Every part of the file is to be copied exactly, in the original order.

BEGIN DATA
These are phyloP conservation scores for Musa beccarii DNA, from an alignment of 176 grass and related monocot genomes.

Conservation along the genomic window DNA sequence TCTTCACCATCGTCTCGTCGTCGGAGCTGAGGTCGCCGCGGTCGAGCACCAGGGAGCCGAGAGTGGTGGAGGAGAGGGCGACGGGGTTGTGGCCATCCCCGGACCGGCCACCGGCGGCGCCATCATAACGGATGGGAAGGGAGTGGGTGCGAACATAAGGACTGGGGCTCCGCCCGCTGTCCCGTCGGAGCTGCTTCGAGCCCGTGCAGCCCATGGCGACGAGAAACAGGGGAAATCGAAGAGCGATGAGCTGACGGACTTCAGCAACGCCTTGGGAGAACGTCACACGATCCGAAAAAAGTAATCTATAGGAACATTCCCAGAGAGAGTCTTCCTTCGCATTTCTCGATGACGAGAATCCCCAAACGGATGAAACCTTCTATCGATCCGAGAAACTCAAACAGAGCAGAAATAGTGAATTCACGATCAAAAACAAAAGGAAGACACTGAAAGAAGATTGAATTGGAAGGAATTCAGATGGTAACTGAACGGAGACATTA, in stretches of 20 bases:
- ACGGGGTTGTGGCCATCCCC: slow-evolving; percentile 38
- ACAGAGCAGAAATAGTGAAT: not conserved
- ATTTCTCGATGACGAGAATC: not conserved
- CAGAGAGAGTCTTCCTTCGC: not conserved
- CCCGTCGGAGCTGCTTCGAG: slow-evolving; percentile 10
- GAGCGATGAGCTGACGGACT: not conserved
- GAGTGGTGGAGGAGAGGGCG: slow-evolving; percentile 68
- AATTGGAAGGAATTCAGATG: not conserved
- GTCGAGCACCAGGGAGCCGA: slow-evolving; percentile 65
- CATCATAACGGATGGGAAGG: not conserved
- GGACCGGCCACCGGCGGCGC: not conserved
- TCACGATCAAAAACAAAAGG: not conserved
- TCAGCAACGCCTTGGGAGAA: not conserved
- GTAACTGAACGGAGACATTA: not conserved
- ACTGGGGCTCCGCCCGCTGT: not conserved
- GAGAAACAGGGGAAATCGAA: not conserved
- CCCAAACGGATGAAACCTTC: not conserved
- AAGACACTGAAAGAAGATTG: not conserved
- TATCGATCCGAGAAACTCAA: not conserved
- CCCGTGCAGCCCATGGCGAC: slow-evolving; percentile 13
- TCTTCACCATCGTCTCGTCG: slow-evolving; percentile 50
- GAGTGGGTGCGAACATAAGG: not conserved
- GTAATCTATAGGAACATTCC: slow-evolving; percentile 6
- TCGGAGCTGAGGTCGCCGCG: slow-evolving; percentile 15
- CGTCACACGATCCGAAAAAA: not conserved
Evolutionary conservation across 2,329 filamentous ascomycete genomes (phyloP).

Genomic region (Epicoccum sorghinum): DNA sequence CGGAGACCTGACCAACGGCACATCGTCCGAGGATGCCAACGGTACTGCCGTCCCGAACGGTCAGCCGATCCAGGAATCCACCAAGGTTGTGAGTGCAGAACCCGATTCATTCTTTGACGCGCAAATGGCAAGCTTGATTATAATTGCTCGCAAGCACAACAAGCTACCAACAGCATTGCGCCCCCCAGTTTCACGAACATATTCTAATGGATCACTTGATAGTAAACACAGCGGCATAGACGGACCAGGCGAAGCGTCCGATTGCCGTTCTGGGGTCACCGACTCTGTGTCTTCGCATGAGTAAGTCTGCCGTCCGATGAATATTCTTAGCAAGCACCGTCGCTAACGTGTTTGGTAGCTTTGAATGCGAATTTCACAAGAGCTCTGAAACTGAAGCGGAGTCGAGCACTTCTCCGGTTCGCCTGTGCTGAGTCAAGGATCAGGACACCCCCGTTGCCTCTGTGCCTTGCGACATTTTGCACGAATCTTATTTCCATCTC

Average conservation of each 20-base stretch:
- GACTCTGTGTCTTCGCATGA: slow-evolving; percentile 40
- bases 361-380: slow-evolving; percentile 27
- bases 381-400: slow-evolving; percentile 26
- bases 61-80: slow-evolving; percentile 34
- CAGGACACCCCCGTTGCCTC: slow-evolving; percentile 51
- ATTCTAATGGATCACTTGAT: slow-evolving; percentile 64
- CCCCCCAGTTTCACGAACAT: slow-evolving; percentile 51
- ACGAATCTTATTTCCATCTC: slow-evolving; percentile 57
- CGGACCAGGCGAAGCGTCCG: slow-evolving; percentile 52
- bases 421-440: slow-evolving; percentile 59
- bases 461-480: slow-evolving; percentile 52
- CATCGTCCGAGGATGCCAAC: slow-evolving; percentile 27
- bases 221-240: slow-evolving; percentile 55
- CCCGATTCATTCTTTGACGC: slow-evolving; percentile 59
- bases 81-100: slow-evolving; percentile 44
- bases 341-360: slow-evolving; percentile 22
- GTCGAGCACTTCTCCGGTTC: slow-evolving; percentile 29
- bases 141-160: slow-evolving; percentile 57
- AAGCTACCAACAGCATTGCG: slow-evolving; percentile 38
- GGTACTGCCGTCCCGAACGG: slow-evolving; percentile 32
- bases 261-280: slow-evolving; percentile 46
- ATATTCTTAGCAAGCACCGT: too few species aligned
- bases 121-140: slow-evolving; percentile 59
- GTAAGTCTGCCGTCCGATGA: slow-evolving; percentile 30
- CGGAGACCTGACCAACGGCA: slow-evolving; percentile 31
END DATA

These are phyloP conservation scores for Musa beccarii DNA, from an alignment of 176 grass and related monocot genomes.

Conservation along the genomic window DNA sequence TCTTCACCATCGTCTCGTCGTCGGAGCTGAGGTCGCCGCGGTCGAGCACCAGGGAGCCGAGAGTGGTGGAGGAGAGGGCGACGGGGTTGTGGCCATCCCCGGACCGGCCACCGGCGGCGCCATCATAACGGATGGGAAGGGAGTGGGTGCGAACATAAGGACTGGGGCTCCGCCCGCTGTCCCGTCGGAGCTGCTTCGAGCCCGTGCAGCCCATGGCGACGAGAAACAGGGGAAATCGAAGAGCGATGAGCTGACGGACTTCAGCAACGCCTTGGGAGAACGTCACACGATCCGAAAAAAGTAATCTATAGGAACATTCCCAGAGAGAGTCTTCCTTCGCATTTCTCGATGACGAGAATCCCCAAACGGATGAAACCTTCTATCGATCCGAGAAACTCAAACAGAGCAGAAATAGTGAATTCACGATCAAAAACAAAAGGAAGACACTGAAAGAAGATTGAATTGGAAGGAATTCAGATGGTAACTGAACGGAGACATTA, in stretches of 20 bases:
- ACGGGGTTGTGGCCATCCCC: slow-evolving; percentile 38
- ACAGAGCAGAAATAGTGAAT: not conserved
- ATTTCTCGATGACGAGAATC: not conserved
- CAGAGAGAGTCTTCCTTCGC: not conserved
- CCCGTCGGAGCTGCTTCGAG: slow-evolving; percentile 10
- GAGCGATGAGCTGACGGACT: not conserved
- GAGTGGTGGAGGAGAGGGCG: slow-evolving; percentile 68
- AATTGGAAGGAATTCAGATG: not conserved
- GTCGAGCACCAGGGAGCCGA: slow-evolving; percentile 65
- CATCATAACGGATGGGAAGG: not conserved
- GGACCGGCCACCGGCGGCGC: not conserved
- TCACGATCAAAAACAAAAGG: not conserved
- TCAGCAACGCCTTGGGAGAA: not conserved
- GTAACTGAACGGAGACATTA: not conserved
- ACTGGGGCTCCGCCCGCTGT: not conserved
- GAGAAACAGGGGAAATCGAA: not conserved
- CCCAAACGGATGAAACCTTC: not conserved
- AAGACACTGAAAGAAGATTG: not conserved
- TATCGATCCGAGAAACTCAA: not conserved
- CCCGTGCAGCCCATGGCGAC: slow-evolving; percentile 13
- TCTTCACCATCGTCTCGTCG: slow-evolving; percentile 50
- GAGTGGGTGCGAACATAAGG: not conserved
- GTAATCTATAGGAACATTCC: slow-evolving; percentile 6
- TCGGAGCTGAGGTCGCCGCG: slow-evolving; percentile 15
- CGTCACACGATCCGAAAAAA: not conserved
Evolutionary conservation across 2,329 filamentous ascomycete genomes (phyloP).

Genomic region (Epicoccum sorghinum): DNA sequence CGGAGACCTGACCAACGGCACATCGTCCGAGGATGCCAACGGTACTGCCGTCCCGAACGGTCAGCCGATCCAGGAATCCACCAAGGTTGTGAGTGCAGAACCCGATTCATTCTTTGACGCGCAAATGGCAAGCTTGATTATAATTGCTCGCAAGCACAACAAGCTACCAACAGCATTGCGCCCCCCAGTTTCACGAACATATTCTAATGGATCACTTGATAGTAAACACAGCGGCATAGACGGACCAGGCGAAGCGTCCGATTGCCGTTCTGGGGTCACCGACTCTGTGTCTTCGCATGAGTAAGTCTGCCGTCCGATGAATATTCTTAGCAAGCACCGTCGCTAACGTGTTTGGTAGCTTTGAATGCGAATTTCACAAGAGCTCTGAAACTGAAGCGGAGTCGAGCACTTCTCCGGTTCGCCTGTGCTGAGTCAAGGATCAGGACACCCCCGTTGCCTCTGTGCCTTGCGACATTTTGCACGAATCTTATTTCCATCTC

Average conservation of each 20-base stretch:
- GACTCTGTGTCTTCGCATGA: slow-evolving; percentile 40
- bases 361-380: slow-evolving; percentile 27
- bases 381-400: slow-evolving; percentile 26
- bases 61-80: slow-evolving; percentile 34
- CAGGACACCCCCGTTGCCTC: slow-evolving; percentile 51
- ATTCTAATGGATCACTTGAT: slow-evolving; percentile 64
- CCCCCCAGTTTCACGAACAT: slow-evolving; percentile 51
- ACGAATCTTATTTCCATCTC: slow-evolving; percentile 57
- CGGACCAGGCGAAGCGTCCG: slow-evolving; percentile 52
- bases 421-440: slow-evolving; percentile 59
- bases 461-480: slow-evolving; percentile 52
- CATCGTCCGAGGATGCCAAC: slow-evolving; percentile 27
- bases 221-240: slow-evolving; percentile 55
- CCCGATTCATTCTTTGACGC: slow-evolving; percentile 59
- bases 81-100: slow-evolving; percentile 44
- bases 341-360: slow-evolving; percentile 22
- GTCGAGCACTTCTCCGGTTC: slow-evolving; percentile 29
- bases 141-160: slow-evolving; percentile 57
- AAGCTACCAACAGCATTGCG: slow-evolving; percentile 38
- GGTACTGCCGTCCCGAACGG: slow-evolving; percentile 32
- bases 261-280: slow-evolving; percentile 46
- ATATTCTTAGCAAGCACCGT: too few species aligned
- bases 121-140: slow-evolving; percentile 59
- GTAAGTCTGCCGTCCGATGA: slow-evolving; percentile 30
- CGGAGACCTGACCAACGGCA: slow-evolving; percentile 31